Haney Unimpressed By Match: Four Hours I Can’t Get Back

Hank Haney has become one of the most opinionated men in golf. 

In the decade since he stopped working with Tiger Woods, Haney has authored a number of books and become more of a public figure working on SiriusXM PGA Tour Radio previously and hosting a daily podcast more recently.

With the first sniff of PGA Tour golf returning to the airwaves on Sunday with TaylorMade’s Diving Relief charity skins match, which featured Rory McIlroy and Dustin Johnson versus Rickie Fowler and Matthew Wolff, many golf fans were happy to just have something new to watch on television.

The match, which was contested at Seminole Golf Club, long revered as one of the best courses in the United States, a skeleton NBC crew broadcasted the event, which benefitted COVID-19 relief efforts with each pairing playing for a specific charity.

While there were small technical issues and interesting broadcasting choices throughout, Haney didn’t bite his tongue in his review of the four-hour match, saying on his podcast released Monday that it was tough to watch.

“I have to be honest with you, I don’t know how people watch this stuff,” Haney said. “I watch it all the time. I’m asking myself while I’m watching it, ‘why am I watching this? This is like four hours of my life I can’t get back.'”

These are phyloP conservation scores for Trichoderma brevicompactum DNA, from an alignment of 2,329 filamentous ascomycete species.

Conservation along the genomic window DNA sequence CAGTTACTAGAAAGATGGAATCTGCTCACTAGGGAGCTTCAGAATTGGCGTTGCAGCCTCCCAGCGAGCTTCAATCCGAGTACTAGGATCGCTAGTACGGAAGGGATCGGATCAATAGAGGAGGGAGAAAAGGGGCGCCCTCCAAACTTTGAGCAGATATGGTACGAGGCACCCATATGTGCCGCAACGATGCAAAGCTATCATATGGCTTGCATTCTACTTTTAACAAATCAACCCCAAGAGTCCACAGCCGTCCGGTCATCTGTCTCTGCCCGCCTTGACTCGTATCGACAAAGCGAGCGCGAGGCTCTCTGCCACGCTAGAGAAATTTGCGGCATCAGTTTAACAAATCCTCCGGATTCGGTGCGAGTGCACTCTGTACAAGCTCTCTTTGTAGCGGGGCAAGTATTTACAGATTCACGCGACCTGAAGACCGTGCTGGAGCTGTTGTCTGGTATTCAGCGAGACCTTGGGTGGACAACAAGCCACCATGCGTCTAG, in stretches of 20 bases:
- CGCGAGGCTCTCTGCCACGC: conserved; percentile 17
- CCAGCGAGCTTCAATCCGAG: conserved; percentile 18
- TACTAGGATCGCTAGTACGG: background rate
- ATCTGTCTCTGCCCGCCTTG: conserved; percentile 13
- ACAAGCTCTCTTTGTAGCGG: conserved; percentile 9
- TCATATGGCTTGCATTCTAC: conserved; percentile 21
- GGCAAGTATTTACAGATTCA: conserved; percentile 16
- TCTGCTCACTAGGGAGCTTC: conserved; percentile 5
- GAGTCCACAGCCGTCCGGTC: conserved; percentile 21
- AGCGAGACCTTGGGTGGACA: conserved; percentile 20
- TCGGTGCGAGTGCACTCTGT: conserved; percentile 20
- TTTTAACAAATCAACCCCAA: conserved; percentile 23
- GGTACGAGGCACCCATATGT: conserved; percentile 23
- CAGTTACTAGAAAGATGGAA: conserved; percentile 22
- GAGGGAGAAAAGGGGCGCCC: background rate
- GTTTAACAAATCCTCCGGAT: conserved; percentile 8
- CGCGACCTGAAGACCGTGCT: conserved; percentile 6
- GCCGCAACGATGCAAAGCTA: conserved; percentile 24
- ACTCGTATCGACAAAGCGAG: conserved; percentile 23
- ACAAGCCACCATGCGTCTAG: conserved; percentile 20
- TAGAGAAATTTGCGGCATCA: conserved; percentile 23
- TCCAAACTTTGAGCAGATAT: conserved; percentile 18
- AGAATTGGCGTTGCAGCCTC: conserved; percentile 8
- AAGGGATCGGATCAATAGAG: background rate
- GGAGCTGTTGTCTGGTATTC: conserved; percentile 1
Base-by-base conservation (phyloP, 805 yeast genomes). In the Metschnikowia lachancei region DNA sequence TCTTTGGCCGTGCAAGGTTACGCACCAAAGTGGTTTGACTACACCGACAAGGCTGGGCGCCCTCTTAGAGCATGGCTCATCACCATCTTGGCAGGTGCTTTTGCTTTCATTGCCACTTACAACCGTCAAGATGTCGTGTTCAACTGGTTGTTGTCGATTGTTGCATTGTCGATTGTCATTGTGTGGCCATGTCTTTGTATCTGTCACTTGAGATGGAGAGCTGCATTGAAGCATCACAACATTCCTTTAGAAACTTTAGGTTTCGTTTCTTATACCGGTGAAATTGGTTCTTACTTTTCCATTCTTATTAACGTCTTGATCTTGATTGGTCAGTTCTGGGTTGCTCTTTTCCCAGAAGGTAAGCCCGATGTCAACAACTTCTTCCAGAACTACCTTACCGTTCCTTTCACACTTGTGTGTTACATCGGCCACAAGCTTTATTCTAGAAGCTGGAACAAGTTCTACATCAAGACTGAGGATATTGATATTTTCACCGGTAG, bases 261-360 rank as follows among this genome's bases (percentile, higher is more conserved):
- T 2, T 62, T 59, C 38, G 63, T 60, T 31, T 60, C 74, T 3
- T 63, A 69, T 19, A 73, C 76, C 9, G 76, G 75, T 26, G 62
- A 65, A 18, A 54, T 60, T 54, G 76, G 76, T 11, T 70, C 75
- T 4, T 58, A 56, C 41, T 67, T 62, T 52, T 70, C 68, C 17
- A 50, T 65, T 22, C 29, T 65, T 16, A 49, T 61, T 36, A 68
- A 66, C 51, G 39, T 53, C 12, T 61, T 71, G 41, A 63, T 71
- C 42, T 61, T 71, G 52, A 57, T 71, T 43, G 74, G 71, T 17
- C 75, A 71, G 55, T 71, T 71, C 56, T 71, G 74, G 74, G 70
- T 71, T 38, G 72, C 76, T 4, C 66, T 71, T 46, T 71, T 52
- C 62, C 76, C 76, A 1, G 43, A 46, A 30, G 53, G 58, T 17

Haney’s co-host, Tim Parochka, replied that he enjoyed it, which prompted Haney to respond skeptically.

“What did you enjoy about it?” Haney asked. “They’re playing for all his money. They keep talking about all the money — this is worth this muchthis is worth that much… It’s not worth anything. No body’s playing for anything; they’re out there just playing.”

Whether or not folks enjoyed the event, more than 2.35 million people tuned in, according to Monday’s ratings release. 

“Sunday’s telecast helped raise awareness for the American Nurses Foundation, CDC Foundation and Off Their Plate, three organizations on the frontlines of COVID-19 relief efforts. It’s a credit to the PGA Tour, corporate partners and the players for making this event a terrific success,” Pete Bevacqua, NBC Sports Group president, said in the statement. “On top of the funds raised for these charitable entities, audiences were treated to their first look at Seminole Golf Club, which ultimately was the fifth star on Sunday in its television debut.”

For comparison’s sake, the Total Audience Delivery (TAD) of the Driving Relief broadcast was similar to what CBS and NBC saw for final-round coverage of PGA Tour golf tournaments around this time last year, but a younger demographic of 25-54-year-olds tuned in, up 44% from that age range from the same comparison period in 2019.